MEEKER I A new Emergency Medical Technician (EMT) basic course is scheduled to run from mid-September through the end of the year and is to be taught by Fidel Garcia of Professional EMS Education out of Grand Junction, a very well-known instructor, according to Meeker Fire Chief Marshall Cook.
Local Meeker instructors will also be utilized, and any interested parties interested in taking the course are encouraged to apply.
Classes are tentatively scheduled for Wednesday and Thursday evenings, Cook said, adding that some weekends will be necessary because of the atypical two-night schedule. The cost will be absorbed by the Meeker Fire District for those who volunteer for Meeker and agree to at least one year of active service.
For all others, the cost will be $1,850, which includes student manual, clinical shirt, personnel equipment kit and class fees.
There are currently enough people committed to run the class—a minimum of six is required—and there are another five that are a “definite maybe,” Cook said. “There is certainly room for more. Just call us here at the station.”
Cook elaborated on instructor Garcia.
“I have not personally met him, but everybody I’ve talked to who has had dealings with him just praise him up one side and down the other,” Cook said.
According to the Professional EMS Education website, Garcia “started his EMS career in 1980 and worked 20 years for hospital-based, private and volunteer ambulance agencies, as well as a flight paramedic for 10 years and EMS education coordinator for a Level II trauma center. (He) has been providing EMS education for the last 30 years and has articles published in State EMS journal as well as writing for EMS textbooks.”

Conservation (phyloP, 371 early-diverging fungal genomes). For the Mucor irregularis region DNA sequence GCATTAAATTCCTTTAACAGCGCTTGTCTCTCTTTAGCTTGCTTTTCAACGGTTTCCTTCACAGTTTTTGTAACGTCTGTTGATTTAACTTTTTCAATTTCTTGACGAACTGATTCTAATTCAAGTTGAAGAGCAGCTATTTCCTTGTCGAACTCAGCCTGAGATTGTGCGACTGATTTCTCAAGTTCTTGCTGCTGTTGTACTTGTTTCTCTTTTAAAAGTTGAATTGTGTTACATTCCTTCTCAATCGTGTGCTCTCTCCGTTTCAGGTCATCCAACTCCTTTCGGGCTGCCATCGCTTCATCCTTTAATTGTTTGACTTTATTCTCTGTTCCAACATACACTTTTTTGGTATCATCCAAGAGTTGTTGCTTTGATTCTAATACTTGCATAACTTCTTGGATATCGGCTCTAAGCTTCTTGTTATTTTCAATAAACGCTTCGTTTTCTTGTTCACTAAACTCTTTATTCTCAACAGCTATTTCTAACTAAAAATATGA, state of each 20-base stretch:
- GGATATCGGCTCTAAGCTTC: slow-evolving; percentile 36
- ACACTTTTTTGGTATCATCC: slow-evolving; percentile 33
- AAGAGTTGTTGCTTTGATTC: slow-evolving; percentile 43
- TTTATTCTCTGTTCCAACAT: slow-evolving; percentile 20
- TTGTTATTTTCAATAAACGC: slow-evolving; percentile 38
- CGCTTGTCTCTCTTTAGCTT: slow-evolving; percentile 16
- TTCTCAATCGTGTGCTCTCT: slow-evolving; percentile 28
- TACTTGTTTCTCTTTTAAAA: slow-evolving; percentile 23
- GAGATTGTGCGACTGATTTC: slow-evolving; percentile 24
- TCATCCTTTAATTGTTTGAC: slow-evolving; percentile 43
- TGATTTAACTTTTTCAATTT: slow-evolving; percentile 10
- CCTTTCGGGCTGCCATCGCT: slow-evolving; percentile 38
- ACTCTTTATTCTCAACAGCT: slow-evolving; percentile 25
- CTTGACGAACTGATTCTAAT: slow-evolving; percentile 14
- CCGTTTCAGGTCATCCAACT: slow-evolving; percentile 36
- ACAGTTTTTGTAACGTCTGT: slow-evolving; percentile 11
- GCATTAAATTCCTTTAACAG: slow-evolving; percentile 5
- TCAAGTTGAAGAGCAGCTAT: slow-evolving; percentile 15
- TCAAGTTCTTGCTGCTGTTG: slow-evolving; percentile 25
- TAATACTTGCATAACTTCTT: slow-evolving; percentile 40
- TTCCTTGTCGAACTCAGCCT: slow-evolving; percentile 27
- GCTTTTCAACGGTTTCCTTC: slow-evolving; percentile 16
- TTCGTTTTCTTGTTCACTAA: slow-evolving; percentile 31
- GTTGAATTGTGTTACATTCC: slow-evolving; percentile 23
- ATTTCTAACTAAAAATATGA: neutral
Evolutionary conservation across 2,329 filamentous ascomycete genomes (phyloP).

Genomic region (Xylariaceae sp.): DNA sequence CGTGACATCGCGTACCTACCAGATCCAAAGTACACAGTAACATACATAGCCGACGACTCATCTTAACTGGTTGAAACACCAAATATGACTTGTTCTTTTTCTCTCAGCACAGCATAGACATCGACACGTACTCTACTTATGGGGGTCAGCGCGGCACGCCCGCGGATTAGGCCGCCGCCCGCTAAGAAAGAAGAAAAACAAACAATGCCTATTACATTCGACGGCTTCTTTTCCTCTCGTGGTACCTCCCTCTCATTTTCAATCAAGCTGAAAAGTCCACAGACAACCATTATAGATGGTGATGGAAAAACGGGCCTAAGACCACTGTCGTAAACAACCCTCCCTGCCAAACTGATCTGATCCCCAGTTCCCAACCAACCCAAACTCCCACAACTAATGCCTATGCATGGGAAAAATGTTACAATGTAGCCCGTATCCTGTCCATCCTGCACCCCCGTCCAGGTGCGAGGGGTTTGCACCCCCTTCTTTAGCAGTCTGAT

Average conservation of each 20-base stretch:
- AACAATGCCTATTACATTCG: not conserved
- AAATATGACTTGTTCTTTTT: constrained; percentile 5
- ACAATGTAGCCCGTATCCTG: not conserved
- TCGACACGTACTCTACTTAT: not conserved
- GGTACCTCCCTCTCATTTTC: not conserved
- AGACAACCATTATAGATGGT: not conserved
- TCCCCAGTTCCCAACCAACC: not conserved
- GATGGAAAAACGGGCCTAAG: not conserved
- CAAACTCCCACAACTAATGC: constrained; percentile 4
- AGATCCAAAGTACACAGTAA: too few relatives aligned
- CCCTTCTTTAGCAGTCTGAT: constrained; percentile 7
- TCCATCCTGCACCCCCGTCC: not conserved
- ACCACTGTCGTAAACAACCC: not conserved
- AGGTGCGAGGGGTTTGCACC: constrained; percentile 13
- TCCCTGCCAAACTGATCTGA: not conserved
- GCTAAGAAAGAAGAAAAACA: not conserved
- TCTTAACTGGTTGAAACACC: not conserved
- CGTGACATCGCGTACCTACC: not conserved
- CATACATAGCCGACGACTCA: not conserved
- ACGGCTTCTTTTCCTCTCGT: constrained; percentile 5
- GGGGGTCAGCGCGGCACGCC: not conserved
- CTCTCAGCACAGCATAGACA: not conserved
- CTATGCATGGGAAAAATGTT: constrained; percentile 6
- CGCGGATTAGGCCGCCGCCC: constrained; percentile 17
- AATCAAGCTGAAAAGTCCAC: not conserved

Cook also talked about the future of EMT training here in Meeker. There are currently five certified instructors here with five more scheduled to complete instructor training. “Ten instructors right here in this department is impressive,” he said.
Cook is also exploring the possibility of Meeker becoming a “training group.”
The only organizations that can teach initial EMT courses in Colorado are hospitals and community colleges, known as “training centers.” While a training group can provide continuing education, such as refresher courses, only a training center can perform initial training. While Meeker is currently neither one, Cook wants to address that issue.
Cook said he has also discovered that Rangely has the same goal. Since they, however, are a hospital-based ambulance service—Meeker is fire-based—they can actually work toward becoming a training center.
“By combining forces, then, we could have a county-wide training program for EMTs,” he said.
“All this will save money and allow far more scheduling control,” Cook said. “I’m excited about all that.”